Recent nostalgia in high-quality television, with winks tucked into the menace and highjinks, is the new bespoke. This season seems happily clogged with series set in eras that hit a certain oh-yeah-I-sorta-remember-it “sweet spot for storytelling,” as novelist and TV writer (Law & Order, now Blue Bloods) Peter Blauner calls it. And there’s more to come: Kerry Washington will play Anita Hill and Wendell Pierce (The Wire, Treme), her nemesis Clarence Thomas, within weeks in the HBO film Confirmation; Marisa Tomei is set to portray Gloria Steinem in an HBO drama on the founding of Ms. magazine; Michael Douglas is producing a nostalgia-drama about 1967 Haight-Ashbury, with (lest you imagine it’s all peace and love) a VD clinic doctor as its hero.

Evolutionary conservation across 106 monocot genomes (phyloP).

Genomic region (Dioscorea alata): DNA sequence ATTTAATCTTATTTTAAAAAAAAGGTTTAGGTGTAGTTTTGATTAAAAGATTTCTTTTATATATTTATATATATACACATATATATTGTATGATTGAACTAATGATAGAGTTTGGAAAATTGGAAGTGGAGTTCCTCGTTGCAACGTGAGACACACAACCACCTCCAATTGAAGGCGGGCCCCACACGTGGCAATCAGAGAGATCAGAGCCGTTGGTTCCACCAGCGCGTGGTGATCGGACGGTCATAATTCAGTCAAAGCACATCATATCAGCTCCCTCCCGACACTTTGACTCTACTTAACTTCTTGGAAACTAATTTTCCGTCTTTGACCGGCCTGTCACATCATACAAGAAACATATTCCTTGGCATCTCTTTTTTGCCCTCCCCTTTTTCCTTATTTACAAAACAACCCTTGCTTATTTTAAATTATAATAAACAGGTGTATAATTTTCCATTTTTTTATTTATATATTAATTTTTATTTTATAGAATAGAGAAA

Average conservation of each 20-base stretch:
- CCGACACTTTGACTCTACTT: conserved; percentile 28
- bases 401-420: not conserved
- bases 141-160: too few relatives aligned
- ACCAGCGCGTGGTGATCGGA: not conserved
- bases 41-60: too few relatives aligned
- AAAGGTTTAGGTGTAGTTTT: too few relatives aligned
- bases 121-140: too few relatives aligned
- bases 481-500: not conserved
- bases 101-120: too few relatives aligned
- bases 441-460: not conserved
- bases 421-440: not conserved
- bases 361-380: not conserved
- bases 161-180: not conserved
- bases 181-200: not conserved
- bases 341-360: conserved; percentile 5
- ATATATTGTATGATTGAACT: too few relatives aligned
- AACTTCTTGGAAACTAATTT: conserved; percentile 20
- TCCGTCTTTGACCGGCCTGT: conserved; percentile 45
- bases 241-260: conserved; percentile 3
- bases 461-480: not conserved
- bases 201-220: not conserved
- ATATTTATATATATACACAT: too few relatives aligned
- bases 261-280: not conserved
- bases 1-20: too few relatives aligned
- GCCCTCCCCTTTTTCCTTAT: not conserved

‘[The eras] are close enough for the writers to remember how they were formed by the music, the language, the attitudes. But they’re just far enough away that you can define them and be ever-so-ironic about how things used to be.’—novelist and TV writer Peter Blauner
And opening soon on Broadway is a musical adaptation of Bret Easton Ellis’ controversial (feminists wrote letters protesting its misogynistic violence) early-’90s best seller American Psycho, with music and lyrics by Duncan Sheik. Its locales include a virtual index of the then-newly hip, Wall Street-glutted Manhattan clubs and restaurants, as well as a song, “You Are What You Wear,” name-checking every then-trendy designer of female garb: Calvin Klein, Comme des Garçons, Norma Kamali, Fiorucci, etc., and (in case you never watched Sex and the City) a double dose of Manolo Blahnik. For those bemoaning the current warp-speed wealthification of funky Manhattan, American Psycho might be seen as a creation narrative.